I hear you man. my own preferences are no doubt driven less by a need for that specific thing and more by a lifetime of having to make do with cheap or budget versions of what I really wanted, many of which were sub-standard or lacking in some way or other.

im not rich by any standard now, but I actually got to a place where if I’m getting something, I can get the thing I want so that’s what I do. I also don’t have an abundance of time, so I don’t generally like to do a lot of experimentation to see what other things might do just as well.

I know these particular materials are good, and I can get them, so thats what I’m using.

These days, having now lost my other son and trying to find my way though that, I’m just doing what I do and not spending a lot analyzing of my choices. It’s enough that I get out of bed and get moving each day. Building guitars again is giving me something to focus on that’s probably more healthy than my own thoughts...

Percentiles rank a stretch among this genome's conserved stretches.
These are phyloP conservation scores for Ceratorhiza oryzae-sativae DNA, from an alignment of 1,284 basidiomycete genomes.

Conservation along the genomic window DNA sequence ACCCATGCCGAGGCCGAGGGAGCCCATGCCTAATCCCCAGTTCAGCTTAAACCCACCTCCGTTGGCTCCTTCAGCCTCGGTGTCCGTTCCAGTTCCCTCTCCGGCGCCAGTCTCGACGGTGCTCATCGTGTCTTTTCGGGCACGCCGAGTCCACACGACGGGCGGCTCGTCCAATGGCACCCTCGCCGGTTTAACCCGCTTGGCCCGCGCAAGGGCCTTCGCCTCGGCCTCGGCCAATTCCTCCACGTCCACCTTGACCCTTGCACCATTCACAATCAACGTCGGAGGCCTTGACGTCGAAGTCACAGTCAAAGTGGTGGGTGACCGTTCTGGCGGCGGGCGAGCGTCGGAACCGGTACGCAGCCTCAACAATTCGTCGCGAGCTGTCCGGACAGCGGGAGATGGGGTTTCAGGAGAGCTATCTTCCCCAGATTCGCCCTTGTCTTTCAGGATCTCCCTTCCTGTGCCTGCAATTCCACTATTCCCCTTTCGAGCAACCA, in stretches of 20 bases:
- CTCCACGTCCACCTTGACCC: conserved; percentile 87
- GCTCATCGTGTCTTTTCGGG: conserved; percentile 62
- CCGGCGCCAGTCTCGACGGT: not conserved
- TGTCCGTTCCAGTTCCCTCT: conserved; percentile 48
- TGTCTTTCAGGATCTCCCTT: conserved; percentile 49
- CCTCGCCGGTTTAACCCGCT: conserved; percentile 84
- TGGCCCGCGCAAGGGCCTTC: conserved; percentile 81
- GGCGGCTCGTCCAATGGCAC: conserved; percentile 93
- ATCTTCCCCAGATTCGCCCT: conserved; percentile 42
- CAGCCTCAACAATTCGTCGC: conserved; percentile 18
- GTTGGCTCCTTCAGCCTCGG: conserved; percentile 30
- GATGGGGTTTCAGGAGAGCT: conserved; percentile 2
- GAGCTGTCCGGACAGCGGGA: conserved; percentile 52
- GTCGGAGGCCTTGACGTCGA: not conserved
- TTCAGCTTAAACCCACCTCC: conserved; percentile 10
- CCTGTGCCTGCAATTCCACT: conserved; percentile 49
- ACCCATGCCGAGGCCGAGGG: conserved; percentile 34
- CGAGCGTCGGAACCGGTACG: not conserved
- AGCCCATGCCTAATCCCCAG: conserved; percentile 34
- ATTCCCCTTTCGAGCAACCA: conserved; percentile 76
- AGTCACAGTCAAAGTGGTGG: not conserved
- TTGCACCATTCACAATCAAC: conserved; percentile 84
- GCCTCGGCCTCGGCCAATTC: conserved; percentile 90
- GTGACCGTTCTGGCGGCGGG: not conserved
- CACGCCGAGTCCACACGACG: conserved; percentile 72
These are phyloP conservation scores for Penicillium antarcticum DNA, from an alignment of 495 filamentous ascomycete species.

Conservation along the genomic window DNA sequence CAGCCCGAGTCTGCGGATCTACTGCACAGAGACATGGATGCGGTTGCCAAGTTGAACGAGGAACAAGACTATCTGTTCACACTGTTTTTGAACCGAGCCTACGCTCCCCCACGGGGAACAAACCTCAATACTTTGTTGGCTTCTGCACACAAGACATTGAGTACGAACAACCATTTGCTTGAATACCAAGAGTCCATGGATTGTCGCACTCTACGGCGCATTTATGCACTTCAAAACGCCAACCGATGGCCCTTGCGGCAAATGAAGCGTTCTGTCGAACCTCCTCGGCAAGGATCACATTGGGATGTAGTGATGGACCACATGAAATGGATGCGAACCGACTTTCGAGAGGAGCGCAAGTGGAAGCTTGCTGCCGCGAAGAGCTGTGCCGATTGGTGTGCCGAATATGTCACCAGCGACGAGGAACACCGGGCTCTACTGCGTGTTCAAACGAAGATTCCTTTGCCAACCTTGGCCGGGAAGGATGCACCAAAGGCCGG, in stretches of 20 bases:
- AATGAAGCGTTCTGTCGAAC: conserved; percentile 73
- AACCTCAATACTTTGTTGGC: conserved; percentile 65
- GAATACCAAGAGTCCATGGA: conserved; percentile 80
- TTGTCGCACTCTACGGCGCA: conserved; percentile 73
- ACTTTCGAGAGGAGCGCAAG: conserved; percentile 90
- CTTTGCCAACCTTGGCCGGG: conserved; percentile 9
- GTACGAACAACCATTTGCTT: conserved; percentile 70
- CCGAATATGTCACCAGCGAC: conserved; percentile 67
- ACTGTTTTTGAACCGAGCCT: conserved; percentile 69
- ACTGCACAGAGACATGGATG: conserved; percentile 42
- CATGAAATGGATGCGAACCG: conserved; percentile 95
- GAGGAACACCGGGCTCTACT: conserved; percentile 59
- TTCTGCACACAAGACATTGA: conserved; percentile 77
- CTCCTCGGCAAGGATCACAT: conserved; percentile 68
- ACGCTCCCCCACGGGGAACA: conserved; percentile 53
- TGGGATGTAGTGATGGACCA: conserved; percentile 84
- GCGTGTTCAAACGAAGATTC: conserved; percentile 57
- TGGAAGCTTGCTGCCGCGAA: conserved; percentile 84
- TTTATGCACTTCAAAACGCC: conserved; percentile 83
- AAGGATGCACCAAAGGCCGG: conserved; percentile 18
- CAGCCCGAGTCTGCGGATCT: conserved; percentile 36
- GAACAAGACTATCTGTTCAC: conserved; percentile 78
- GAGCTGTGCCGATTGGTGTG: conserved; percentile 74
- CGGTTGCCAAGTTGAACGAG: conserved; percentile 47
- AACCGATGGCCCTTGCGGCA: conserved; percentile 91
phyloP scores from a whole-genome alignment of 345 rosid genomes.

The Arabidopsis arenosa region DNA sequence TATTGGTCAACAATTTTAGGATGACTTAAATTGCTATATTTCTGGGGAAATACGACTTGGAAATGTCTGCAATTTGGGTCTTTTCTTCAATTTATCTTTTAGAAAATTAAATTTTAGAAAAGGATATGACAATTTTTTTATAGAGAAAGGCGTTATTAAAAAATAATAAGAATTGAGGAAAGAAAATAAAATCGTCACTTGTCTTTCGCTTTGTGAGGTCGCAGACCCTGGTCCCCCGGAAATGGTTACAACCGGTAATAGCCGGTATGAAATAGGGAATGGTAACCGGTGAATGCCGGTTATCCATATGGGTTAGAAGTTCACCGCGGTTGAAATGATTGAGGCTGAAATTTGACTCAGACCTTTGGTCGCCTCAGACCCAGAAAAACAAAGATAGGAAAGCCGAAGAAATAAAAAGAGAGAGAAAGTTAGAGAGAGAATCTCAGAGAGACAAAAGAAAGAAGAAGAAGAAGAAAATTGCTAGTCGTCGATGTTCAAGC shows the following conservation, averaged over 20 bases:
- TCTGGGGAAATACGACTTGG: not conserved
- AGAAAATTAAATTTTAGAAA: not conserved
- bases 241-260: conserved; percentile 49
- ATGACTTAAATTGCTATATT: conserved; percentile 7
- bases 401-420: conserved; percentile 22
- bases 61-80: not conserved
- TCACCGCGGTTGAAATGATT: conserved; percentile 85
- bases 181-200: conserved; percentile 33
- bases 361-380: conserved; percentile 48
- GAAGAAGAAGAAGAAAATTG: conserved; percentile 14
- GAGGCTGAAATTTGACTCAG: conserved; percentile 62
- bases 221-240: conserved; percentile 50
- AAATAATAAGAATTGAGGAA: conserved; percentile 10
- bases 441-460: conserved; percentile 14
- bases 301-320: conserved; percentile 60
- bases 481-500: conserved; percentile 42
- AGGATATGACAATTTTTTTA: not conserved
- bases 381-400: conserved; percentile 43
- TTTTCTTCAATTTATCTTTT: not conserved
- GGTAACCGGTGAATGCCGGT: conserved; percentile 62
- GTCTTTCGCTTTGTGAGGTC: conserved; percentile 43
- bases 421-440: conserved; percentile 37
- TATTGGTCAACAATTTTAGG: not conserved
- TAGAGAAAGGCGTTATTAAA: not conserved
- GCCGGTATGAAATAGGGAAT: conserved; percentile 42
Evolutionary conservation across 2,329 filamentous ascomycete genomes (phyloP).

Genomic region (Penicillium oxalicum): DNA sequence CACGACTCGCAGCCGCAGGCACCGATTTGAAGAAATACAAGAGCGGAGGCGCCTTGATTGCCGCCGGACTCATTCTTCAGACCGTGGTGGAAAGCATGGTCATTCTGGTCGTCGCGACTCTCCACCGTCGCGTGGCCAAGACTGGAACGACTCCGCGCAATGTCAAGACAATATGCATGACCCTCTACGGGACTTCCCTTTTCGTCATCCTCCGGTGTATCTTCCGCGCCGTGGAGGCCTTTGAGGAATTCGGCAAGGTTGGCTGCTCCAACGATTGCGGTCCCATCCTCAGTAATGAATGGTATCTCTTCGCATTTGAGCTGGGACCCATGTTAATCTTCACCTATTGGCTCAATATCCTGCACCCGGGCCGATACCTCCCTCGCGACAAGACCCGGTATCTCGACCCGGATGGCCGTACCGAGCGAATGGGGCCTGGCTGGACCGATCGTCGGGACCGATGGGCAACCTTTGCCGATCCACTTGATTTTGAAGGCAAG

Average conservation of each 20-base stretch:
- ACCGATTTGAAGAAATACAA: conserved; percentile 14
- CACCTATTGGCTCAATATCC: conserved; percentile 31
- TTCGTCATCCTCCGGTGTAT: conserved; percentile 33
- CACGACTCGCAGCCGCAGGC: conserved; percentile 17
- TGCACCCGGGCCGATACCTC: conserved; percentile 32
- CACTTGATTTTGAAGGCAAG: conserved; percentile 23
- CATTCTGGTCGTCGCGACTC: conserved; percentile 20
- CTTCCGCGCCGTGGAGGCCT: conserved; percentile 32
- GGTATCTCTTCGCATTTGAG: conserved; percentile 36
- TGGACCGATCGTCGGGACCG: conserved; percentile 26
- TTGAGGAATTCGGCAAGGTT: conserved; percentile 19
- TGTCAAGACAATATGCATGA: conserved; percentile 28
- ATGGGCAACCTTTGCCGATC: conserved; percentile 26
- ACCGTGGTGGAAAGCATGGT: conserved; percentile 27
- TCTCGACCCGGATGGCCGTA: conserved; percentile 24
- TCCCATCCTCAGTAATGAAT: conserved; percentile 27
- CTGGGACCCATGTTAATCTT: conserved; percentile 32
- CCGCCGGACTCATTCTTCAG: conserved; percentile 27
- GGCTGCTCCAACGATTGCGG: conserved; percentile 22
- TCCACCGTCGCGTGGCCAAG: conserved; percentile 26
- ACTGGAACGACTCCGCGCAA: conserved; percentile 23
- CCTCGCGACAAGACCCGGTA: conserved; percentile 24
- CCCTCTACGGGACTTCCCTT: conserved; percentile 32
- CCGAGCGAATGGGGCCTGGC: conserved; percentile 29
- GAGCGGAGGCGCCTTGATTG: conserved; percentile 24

Id love to see your pix though.
 

nuance97

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I hear you man. my own preferences are no doubt driven less by a need for that specific thing and more by a lifetime of having to make do with cheap or budget versions of what I really wanted, many of which were sub-standard or lacking in some way or other.

im not rich by any standard now, but I actually got to a place where if I’m getting something, I can get the thing I want so that’s what I do. I also don’t have an abundance of time, so I don’t generally like to do a lot of experimentation to see what other things might do just as well.